We've written many times in this space that the Sept. 10 recall elections for Sen. John Morse and Sen. Angela Giron were two very different elections with very different rationales. Whatever the reasons, Democrats just didn't really like Giron, which had more to do with the massive margin in her recall election than anything about gun control. And as Fox 31's Eli Stokols reports, results from a recent focus group indicate exactly what we have said here before:
But a recently conducted focus group, paid for by a coalition of pro-gun control groups, gives greater clarity to what happened in Pueblo, where former Sen. Angela Giron lost a solidly Democratic district by a 20-point margin.
The report, which FOX31 Denver has obtained, confirms what many political observers have surmised already: that it wasn’t the gun laws alone that cost Giron her seat, but a deep-seated dislike for and mistrust of the lawmaker herself among many Democrats in her hometown…
…People in the two focus groups — men and women, all Democrats (the party holds roughly a 15-point advantage in Senate District 3) — explained that they believed that Giron “went Denver” and lost touch with her constituents, taking orders instead from party bosses around the Capitol.
Moreover, some women surveyed said they took additional umbrage at Giron’s explanation that she voted for certain bills, despite serious opposition from parts of her district, because she’s “a strong Latina.”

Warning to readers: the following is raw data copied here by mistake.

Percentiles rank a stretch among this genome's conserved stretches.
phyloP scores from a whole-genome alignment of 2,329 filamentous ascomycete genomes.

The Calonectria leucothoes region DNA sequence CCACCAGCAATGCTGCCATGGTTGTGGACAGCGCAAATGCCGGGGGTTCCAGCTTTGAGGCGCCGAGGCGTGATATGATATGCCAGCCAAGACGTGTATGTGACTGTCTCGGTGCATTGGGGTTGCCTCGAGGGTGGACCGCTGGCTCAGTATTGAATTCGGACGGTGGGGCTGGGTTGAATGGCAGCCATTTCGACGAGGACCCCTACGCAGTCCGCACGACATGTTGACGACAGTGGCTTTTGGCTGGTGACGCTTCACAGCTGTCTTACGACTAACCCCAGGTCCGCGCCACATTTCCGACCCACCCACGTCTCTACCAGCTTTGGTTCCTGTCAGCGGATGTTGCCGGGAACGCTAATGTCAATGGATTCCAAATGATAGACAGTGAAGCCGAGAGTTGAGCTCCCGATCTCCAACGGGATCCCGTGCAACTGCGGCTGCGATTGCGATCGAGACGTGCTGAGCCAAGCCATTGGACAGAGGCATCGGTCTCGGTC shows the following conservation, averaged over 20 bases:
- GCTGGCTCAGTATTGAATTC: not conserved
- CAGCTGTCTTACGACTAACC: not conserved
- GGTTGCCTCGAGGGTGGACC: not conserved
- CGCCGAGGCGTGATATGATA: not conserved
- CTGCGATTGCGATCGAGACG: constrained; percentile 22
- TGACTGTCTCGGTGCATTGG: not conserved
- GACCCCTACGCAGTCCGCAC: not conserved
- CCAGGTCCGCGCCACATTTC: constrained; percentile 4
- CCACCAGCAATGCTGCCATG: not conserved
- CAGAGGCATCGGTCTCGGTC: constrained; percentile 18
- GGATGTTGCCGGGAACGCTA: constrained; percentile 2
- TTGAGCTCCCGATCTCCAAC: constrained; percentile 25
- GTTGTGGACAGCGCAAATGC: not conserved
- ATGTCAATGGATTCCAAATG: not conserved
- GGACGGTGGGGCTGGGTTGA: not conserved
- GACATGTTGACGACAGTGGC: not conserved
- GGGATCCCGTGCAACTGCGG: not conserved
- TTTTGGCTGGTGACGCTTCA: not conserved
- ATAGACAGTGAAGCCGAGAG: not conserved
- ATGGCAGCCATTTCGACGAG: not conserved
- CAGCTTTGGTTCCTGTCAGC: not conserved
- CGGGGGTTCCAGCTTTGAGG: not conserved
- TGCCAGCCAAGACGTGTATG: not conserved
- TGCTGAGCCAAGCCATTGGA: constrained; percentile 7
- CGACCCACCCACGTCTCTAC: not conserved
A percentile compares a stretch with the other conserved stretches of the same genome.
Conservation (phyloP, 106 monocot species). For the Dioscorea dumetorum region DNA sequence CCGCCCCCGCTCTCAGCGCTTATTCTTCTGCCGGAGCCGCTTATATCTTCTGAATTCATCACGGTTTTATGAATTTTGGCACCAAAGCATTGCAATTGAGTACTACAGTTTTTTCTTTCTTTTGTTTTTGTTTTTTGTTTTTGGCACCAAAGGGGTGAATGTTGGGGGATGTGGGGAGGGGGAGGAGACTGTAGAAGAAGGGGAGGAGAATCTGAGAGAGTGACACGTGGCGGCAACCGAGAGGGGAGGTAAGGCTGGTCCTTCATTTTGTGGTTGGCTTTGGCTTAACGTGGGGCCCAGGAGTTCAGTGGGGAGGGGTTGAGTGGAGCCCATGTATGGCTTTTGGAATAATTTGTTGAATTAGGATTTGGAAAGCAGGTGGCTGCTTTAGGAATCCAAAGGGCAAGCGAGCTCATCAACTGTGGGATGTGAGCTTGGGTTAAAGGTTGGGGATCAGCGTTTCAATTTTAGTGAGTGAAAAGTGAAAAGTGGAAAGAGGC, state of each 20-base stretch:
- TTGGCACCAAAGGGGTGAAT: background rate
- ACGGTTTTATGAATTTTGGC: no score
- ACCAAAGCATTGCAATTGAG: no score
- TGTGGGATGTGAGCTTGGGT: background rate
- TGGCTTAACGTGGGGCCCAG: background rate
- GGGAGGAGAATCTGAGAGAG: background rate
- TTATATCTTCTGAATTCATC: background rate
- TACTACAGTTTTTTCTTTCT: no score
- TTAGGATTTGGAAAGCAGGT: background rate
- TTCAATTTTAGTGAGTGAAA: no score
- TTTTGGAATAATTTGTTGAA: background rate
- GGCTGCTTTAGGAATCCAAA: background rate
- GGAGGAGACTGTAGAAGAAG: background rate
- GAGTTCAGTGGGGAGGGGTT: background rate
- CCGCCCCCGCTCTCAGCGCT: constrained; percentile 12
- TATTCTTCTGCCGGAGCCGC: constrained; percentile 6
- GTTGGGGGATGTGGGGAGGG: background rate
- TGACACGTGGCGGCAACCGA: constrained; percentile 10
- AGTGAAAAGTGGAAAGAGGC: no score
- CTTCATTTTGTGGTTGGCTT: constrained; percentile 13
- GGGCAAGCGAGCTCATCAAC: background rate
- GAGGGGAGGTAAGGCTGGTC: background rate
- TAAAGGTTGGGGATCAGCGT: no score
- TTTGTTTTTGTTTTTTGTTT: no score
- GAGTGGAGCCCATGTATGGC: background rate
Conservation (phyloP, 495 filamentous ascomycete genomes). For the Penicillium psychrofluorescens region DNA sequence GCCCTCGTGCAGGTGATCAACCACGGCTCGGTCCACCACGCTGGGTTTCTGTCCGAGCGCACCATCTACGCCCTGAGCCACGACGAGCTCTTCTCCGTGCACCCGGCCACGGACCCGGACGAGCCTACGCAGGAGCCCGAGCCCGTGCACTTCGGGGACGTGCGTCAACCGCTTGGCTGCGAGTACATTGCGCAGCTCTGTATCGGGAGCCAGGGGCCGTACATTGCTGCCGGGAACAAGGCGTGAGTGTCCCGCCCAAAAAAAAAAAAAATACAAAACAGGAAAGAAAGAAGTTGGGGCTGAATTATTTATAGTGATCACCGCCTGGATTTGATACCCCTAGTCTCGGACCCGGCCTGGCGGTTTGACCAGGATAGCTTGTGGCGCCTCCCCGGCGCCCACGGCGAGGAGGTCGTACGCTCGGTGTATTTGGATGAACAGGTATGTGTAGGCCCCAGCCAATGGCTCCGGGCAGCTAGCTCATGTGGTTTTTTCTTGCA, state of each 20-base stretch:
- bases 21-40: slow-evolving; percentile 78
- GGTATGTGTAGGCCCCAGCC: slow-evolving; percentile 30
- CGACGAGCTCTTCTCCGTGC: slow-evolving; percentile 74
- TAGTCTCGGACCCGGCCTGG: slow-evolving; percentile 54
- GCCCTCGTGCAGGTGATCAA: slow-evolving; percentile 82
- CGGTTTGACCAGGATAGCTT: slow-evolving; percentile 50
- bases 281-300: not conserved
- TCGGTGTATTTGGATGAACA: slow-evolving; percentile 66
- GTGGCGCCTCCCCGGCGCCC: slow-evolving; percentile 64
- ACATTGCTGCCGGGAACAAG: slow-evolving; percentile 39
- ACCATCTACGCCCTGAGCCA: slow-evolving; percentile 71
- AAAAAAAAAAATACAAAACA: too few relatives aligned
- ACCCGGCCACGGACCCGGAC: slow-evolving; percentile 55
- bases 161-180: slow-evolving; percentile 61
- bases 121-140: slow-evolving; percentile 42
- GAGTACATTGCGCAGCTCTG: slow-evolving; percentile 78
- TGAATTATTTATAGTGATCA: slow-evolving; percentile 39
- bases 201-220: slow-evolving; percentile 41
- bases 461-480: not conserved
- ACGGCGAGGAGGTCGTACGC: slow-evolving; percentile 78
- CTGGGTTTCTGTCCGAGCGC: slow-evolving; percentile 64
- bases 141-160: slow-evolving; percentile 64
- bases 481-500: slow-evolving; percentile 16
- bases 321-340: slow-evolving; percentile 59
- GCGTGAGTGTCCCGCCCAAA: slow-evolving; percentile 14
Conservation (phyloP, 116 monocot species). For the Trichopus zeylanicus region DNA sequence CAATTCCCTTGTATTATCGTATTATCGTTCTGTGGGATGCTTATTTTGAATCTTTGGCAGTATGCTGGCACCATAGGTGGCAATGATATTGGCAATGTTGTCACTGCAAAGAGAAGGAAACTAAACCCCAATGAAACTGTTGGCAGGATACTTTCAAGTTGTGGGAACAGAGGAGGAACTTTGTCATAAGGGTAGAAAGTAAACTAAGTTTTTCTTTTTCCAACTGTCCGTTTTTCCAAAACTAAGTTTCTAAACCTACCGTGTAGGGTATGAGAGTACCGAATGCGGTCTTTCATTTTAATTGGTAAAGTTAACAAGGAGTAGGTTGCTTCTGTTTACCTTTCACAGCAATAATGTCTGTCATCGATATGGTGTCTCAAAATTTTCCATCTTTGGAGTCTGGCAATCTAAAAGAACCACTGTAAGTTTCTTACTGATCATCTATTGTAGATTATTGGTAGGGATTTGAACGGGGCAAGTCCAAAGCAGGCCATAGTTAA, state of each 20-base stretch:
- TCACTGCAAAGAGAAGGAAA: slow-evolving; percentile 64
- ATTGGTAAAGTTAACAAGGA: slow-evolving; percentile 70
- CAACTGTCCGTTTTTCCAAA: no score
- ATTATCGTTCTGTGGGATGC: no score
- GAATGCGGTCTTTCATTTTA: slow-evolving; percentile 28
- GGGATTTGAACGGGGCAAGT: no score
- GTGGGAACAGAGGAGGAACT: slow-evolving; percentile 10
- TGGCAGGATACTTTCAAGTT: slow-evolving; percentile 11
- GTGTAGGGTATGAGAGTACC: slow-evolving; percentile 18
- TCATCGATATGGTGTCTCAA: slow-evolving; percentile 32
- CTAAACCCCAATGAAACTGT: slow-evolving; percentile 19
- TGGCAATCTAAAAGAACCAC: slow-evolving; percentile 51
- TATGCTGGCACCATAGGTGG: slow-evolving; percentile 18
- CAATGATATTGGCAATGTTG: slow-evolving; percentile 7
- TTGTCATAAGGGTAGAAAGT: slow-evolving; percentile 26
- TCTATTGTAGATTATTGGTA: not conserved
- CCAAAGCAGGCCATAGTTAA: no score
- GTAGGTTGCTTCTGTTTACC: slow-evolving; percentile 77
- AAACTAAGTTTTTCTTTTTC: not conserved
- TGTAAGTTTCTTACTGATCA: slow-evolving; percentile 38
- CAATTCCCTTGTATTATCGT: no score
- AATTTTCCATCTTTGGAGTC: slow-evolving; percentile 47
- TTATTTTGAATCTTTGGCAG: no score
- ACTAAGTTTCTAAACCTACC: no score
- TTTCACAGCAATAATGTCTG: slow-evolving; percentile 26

Giron certainly has a vocal group of supporters, but not enough to change the perception she created about herself in her short time in the state senate. The good news for Democrats — and the sobering news for gun advocates who celebrated the Giron recall — is that Democrats will almost certainly retake SD-3 in 2014:
The focus group voters said they hardly know anything about Republican George Rivera, who was the only successor candidate on the recall ballot and will face a reelection challenge from Democratic state Rep. Leroy Garcia, who opposed the gun control bills, next year.
The recall wasn’t about Rivera, voters said. It was about Giron.
“There’s not always someone you want to vote for,” one respondent said. “But there’s always someone you want to vote against.”